Oil regulation—Mexico—Q&A guide

The following Energy practice note provides comprehensive and up to date legal information covering:

  • Oil regulation—Mexico—Q&A guide
  • 1. Describe, in general terms, the key commercial aspects of the oil sector in your country.
  • 2. What percentage of your country’s energy needs is covered, directly or indirectly, by oil or gas as opposed to nuclear or non-conventional sources? What percentage of the petroleum product needs of your country is supplied with domestic production?
  • 3. Does your country have an overarching policy regarding oil-related activities or a general energy policy?
  • 4. Is there an official, publicly available register for licences and licensees? Is there a register setting out oilfield ownership or operatorship, etc?
  • 5. Describe the general legal system in your country.
  • 6. Describe the key laws and regulations that make up the principal legal framework regulating oil and gas activities.
  • 7. Are there any legislative provisions that allow for expropriation of a licensee’s interest and, if so, under what conditions?
  • 8. May the government revoke or amend a licensee’s interest?
  • 9. Identify and describe the government regulatory and oversight bodies principally responsible for regulating oil exploration and production activities in your country. What sanctions for breach may be imposed by the regulatory and oversight bodies?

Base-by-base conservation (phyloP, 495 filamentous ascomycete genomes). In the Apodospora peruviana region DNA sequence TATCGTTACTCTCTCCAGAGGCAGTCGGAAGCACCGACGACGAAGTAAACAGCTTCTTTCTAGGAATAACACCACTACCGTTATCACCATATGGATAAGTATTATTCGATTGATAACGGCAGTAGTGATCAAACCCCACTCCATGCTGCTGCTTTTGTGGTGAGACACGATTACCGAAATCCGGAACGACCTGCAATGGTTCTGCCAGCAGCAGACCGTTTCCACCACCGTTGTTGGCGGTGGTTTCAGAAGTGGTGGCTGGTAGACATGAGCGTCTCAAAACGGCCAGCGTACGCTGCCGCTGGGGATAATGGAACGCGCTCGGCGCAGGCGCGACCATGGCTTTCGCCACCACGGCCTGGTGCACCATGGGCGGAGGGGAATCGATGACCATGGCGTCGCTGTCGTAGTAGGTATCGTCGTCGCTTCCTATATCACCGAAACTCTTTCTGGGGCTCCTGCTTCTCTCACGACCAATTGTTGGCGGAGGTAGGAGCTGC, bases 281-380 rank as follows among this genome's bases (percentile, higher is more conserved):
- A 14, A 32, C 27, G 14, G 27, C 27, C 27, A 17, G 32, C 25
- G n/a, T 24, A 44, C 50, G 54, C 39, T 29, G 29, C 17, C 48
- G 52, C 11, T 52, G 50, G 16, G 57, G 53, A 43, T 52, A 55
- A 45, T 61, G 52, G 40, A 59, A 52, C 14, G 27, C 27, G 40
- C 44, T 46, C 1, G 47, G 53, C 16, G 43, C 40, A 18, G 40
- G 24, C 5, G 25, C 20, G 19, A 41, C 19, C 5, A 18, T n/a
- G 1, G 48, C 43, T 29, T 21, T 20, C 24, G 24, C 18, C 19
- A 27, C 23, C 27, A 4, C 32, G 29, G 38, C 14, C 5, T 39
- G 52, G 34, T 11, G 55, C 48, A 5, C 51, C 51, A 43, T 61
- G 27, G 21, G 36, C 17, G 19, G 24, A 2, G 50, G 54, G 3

• More...

Oil regulation—Mexico—Q&A guide

This Practice Note contains a jurisdiction-specific Q&A guide to oil regulation in Mexico published as part of the Lexology Getting the Deal Through series by Law Business Research (published: June 2021).

Authors: Dentons López Velarde SC—Rogelio Lopez-Velarde; Jorge Jiménez

1. Describe, in general terms, the key commercial aspects of the oil sector in your country.

Mexico is and is likely to continue being one of the world's major crude oil producers, and certainly a large consumer. After decades of a vertically integrated monopoly in the oil industry, the energy value chain was liberalised in 2014, bringing significant interest and participation of international operators. According to the most recent data published by the National Hydrocarbons Commission (CNH), Mexico had total hydrocarbons reserves of 23,086 million barrels of crude oil equivalent. Around 81 per cent of crude oil is produced offshore while 19 per cent is produced onshore.

As of January 2021, national production of oil was 1,648Mbpd (thousand barrels per day), which is stable compared with January 2020. This relative stability in the production platform is the result of the new federal administration's plan to maintain and increase production of oil by implementing a plan for 20 priority fields operated by Mexico's state-owned oil company, Pemex.

Of total production, around 1,018 is considered heavy crude, 470 light crude and 174 superlight crude.

The aforementioned plan and the continued development

Popular documents